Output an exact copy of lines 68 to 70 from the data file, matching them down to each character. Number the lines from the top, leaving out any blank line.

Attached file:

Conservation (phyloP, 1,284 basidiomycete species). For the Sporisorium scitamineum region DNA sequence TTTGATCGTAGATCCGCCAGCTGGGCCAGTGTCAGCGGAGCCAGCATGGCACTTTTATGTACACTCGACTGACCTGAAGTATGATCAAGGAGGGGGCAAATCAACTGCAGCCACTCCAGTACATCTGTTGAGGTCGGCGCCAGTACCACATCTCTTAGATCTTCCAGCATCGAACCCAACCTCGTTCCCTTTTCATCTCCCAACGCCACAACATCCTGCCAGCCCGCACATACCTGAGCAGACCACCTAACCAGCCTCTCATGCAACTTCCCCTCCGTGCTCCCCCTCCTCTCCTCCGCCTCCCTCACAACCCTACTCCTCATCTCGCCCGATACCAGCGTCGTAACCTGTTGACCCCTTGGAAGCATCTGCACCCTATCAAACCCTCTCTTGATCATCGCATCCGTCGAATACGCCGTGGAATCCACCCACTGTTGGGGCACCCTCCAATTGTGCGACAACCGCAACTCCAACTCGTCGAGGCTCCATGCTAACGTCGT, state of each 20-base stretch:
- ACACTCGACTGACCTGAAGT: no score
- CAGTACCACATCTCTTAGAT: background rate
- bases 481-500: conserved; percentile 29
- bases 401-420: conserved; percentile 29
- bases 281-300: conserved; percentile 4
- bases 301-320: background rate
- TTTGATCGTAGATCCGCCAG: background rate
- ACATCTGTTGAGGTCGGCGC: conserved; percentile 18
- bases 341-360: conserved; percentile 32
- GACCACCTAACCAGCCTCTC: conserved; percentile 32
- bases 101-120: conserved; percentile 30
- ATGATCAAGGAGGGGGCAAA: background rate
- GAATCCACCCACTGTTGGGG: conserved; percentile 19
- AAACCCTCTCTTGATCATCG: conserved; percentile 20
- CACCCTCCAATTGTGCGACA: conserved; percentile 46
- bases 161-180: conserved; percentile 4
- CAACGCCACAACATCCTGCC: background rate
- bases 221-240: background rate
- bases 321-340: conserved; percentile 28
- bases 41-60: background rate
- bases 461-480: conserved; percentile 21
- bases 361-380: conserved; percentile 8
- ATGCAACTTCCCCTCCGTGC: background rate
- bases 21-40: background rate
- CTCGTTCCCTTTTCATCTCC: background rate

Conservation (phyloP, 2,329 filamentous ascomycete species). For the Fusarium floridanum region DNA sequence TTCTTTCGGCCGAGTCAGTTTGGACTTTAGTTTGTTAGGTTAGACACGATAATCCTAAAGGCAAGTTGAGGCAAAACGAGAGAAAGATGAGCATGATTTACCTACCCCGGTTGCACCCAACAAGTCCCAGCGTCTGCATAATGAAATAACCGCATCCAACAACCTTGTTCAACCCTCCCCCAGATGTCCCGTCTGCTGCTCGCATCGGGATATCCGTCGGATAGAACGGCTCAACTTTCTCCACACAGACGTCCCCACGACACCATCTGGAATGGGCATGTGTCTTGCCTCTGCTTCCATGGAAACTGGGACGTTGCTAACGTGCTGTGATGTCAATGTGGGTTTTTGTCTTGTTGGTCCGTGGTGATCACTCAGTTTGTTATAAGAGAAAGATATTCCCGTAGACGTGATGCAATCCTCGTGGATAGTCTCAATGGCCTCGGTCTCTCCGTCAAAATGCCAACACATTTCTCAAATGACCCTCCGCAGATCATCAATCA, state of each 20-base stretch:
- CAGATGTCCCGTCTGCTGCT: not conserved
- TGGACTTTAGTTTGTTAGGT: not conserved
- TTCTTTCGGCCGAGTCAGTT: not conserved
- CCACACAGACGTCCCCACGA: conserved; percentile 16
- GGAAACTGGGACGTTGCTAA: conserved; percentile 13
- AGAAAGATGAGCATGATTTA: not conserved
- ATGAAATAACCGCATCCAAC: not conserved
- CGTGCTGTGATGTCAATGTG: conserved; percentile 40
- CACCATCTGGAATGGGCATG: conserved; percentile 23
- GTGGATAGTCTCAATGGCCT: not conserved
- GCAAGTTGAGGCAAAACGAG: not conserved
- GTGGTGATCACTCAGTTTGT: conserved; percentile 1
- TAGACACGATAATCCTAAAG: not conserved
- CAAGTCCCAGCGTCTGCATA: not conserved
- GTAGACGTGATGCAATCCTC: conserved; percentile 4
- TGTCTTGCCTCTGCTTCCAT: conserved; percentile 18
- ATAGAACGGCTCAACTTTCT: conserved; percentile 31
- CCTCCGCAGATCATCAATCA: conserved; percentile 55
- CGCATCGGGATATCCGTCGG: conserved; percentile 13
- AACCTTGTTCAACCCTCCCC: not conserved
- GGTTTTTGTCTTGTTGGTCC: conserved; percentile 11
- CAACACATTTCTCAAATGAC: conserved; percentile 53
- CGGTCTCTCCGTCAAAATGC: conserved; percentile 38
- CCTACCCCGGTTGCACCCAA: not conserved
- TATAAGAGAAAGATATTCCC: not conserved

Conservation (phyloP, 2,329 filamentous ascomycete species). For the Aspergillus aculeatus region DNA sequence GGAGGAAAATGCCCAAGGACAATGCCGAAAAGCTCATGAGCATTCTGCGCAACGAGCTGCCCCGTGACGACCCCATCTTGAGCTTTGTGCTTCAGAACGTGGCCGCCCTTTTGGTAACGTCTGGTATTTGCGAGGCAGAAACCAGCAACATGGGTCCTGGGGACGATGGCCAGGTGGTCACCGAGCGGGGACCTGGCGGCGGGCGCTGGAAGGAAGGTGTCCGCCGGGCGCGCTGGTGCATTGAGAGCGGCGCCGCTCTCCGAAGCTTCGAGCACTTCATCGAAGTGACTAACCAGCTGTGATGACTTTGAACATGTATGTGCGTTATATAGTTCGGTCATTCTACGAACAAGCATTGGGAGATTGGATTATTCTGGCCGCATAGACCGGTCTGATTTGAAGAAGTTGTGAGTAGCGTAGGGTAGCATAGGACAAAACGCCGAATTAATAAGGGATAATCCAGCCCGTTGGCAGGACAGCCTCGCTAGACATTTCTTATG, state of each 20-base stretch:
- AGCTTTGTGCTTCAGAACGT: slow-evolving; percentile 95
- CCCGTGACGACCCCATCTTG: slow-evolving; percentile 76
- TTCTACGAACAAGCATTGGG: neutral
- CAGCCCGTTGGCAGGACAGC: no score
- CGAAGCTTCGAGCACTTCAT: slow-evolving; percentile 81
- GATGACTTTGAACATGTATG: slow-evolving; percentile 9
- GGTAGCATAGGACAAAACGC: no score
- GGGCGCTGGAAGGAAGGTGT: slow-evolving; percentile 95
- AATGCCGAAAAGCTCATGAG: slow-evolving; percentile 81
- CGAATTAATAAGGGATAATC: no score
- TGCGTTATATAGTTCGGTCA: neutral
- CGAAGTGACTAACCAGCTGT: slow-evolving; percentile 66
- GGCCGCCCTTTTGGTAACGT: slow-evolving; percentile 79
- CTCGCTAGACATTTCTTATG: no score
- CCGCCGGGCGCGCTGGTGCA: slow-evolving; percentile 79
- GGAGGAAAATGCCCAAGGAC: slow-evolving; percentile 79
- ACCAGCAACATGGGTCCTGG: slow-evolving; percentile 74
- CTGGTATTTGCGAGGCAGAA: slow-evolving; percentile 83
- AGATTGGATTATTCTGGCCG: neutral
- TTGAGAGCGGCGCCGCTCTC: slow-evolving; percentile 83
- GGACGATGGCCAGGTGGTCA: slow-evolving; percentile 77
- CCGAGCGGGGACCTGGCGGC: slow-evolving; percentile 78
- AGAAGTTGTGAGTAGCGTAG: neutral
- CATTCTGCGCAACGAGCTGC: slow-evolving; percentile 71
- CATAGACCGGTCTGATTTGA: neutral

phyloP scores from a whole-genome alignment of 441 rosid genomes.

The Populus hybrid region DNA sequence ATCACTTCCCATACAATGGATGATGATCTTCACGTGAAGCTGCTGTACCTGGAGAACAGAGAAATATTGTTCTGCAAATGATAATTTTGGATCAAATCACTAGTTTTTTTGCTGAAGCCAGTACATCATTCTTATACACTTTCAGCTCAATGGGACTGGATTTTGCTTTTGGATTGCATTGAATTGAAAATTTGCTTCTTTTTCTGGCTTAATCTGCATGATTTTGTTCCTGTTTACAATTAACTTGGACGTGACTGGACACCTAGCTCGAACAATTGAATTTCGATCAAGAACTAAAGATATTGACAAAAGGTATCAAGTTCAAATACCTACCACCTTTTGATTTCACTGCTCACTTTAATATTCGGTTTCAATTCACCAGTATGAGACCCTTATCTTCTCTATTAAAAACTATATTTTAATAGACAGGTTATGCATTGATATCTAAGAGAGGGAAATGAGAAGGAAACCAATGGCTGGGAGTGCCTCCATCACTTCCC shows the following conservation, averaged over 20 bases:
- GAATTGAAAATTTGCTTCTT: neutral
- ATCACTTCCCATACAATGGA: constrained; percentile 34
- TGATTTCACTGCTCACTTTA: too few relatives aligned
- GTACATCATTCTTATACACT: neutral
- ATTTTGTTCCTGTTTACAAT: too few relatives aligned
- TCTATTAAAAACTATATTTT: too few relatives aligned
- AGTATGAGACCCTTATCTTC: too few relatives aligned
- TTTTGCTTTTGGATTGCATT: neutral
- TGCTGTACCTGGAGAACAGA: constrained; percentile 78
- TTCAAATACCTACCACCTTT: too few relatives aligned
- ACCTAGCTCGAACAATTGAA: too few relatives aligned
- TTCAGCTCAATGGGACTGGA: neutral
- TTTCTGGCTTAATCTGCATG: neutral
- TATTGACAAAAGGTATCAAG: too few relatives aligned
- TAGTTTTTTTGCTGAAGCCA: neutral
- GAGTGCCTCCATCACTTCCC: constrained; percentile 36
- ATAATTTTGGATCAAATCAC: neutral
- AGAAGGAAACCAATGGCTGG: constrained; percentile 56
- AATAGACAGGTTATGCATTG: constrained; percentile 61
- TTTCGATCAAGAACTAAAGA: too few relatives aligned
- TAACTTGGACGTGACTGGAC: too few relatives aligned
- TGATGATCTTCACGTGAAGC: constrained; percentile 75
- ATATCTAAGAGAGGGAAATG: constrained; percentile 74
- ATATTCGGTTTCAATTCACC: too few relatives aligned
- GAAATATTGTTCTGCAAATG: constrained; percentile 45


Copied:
- CCGCCGGGCGCGCTGGTGCA: slow-evolving; percentile 79
- GGAGGAAAATGCCCAAGGAC: slow-evolving; percentile 79
- ACCAGCAACATGGGTCCTGG: slow-evolving; percentile 74